The book called "The Coming Prince" by Sir Robert Anderson tells us that on April 6, AD 32, on the tenth of Nisan, Jesus rode into Jerusalem on the donkey, and offered Himself as King and Messiah (Zechariah 9:9, Luke 19:28-44, Matthew 21:1-11).

Zechariah had predicted the ‘how’ that He would come:
Zechariah 9:9 (KJV)
9 Rejoice greatly, O daughter of Zion; shout, O daughter of Jerusalem: behold, thy King cometh unto thee: He is just, and having salvation; lowly, and riding upon an ass, and upon a colt the foal of an ass.

Verse 5
Tell ye the daughter of Sion, Behold, thy King cometh unto thee, meek, and sitting upon an ass, and a colt the foal of an ass.

Matthew loves to record the many Old Testament prophecies that the Lord fulfilled in His first coming.  This is one that woke up the city, confirmed what many had begun to believe, that Jesus is the promised Messiah.
Verse 8
And a very great multitude spread their garments in the way; others cut down branches from the trees, and strewed them in the way
This was common in parades of conquerors, being honored by the people. Yet, many were being reminded of the prophecy of Zechariah, and were seeing this as Jesus announcement to them, of Who He is.  So, the crowd began to lay their outer garments and branches broken from the trees into the pathway of Jesus. They boldly called Him to be the "Son of David", which is another term referring to the Messiah. 

Jesus rode both a colt and a mare.  There has been much argument concerning this, but it is not worth a long debate.  Zechariah 9:9 seems to answer the debate of whether Jesus rode one or both.

"Rejoice, greatly, O daughter of Zion, shout, O daughter of Jerusalem: behold, thy King cometh unto thee, he is just, and having salvation; lowly, and riding upon an ass, and upon a colt the foal of an ass."

Verse 9
Hosanna to the Son of David: Blessed is he that cometh in the name of the Lord; Hosanna in the highest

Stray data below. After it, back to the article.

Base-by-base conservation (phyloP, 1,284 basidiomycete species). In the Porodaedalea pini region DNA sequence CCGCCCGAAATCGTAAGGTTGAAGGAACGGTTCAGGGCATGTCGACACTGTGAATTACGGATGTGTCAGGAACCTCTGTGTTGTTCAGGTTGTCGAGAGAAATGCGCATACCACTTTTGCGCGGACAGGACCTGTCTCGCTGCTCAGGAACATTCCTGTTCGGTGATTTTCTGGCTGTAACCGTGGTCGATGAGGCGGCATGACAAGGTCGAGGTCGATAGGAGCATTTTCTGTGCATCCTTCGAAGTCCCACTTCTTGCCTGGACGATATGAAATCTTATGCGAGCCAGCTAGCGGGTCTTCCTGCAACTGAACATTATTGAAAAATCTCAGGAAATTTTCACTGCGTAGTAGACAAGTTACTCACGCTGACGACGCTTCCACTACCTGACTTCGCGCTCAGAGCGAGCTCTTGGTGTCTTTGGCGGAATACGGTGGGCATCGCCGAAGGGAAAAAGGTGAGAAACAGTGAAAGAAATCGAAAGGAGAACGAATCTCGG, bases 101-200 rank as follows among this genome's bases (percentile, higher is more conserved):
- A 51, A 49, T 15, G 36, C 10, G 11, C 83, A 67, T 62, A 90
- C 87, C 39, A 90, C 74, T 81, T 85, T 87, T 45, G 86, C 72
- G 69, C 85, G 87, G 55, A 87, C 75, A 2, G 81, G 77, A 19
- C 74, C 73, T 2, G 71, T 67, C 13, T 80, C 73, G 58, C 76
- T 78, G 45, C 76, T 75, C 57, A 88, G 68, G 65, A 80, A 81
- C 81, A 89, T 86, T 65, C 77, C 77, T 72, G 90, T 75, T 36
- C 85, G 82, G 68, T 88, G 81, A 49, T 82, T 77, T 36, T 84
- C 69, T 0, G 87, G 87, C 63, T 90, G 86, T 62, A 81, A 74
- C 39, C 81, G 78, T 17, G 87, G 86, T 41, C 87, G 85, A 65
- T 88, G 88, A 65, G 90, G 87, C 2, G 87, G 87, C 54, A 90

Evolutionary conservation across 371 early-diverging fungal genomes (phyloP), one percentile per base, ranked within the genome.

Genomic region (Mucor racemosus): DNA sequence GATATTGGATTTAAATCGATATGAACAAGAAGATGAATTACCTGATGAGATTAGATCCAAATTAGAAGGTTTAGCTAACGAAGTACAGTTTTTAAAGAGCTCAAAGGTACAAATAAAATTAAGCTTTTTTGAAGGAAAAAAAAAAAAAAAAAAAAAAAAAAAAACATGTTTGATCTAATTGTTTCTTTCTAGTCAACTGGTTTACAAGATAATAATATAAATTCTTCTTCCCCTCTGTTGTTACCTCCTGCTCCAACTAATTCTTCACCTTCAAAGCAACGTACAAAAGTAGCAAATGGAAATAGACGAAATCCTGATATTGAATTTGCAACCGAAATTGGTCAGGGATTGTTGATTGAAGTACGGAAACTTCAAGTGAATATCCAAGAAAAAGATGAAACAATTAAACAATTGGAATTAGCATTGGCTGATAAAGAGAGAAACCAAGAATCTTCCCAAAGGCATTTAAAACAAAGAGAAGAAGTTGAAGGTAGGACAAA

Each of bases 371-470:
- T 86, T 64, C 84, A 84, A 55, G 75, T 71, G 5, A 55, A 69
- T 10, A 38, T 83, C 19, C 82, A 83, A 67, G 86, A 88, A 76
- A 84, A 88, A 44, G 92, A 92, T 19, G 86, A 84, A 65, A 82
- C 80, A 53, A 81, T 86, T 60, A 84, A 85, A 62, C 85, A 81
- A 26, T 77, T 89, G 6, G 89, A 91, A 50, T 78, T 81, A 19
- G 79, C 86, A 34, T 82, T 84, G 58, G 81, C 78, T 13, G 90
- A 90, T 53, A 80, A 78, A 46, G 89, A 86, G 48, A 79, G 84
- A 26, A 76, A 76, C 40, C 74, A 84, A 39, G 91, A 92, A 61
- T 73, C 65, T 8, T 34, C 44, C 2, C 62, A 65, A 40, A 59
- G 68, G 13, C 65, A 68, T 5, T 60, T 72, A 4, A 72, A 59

This same phraseology was said once daily,  for seven days, during the feast of tabernacles.  They said it  as they marched with palms  around the altar. On the eighth day they marched seven times, and called it the ‘great hosanna’.

This crowd on what we call ‘Palm Sunday’,  expected Jesus to save them from human enemies, but Jesus had come to save them from sin, death, and the devil.   Some of them may have, two  days later, cried out for His crucifixion.

The term "HOSANNA" expresses hope and triumph.  The basic meaning of such is "SAVE NOW" or "HELP NOW". 

Perhaps they had the verse in Psalms 118 in mind, and were quoting it:
Psalms 118:25
"Save now (hosanna) I beseech Thee, O Lord, I beseech Thee, send now prosperity."

The terms "SON OF DAVID" is equivalent to "MESSIAH" or "ANOINTED ONE".  The crowd was accepting Jesus as the Messiah, the Sent and Anointed One Who had come to bring them help and prosperity. Their eyes was on the carnal prosperity, and not on spiritual prosperity though. 

Verse 10
And when He was come into Jerusalem, all the city was moved, saying, Who is this?

The word moved is the  Greek,  seio (G4579), meaning to be agitated.

Who is this?  The agitated crowd, the pharisees and scribes who days earlier had tried to stone Him, question the crowd.  They knew it was Jesus, but they are intimidating the crowd, letting them see their agitation, to make the crowd fearful to admit what they had just acknowledged.

Verse 11
And the multitude said, This is Jesus, the prophet of Nazareth of Galilee

The crowd who moments before had said Jesus was the "Son of David" now comes upon the crowd in Jerusalem, which was "moved", ie. agitated by the arrival of Jesus. The ones who had called Jesus to be "the Son of David" now waver in faith, and announce Him to be "the prophet".

Jesus noted their wavering, their backsliding from the revelation they had.  This, amidst the hatred of the pharisees, the desire to steal money by Judas, and him impending betrayal of Jesus, breaks the heart of Jesus.



Elijah hid beneath a juniper tree.  He felt discouraged, alone, feared being killed by Jezebel, and was weary and tired.  God knows when we are physically and mentally drained.  He is merciful in those times.  God sent an angel to Elijah, provided food, and had Elijah rest. then Elijah was sent to a cave, and there he heard the ‘still small voice’ of God.  Elijah, despite his inclination to hide and pout then, was still chosen to return to finish his ministry during the tribulation.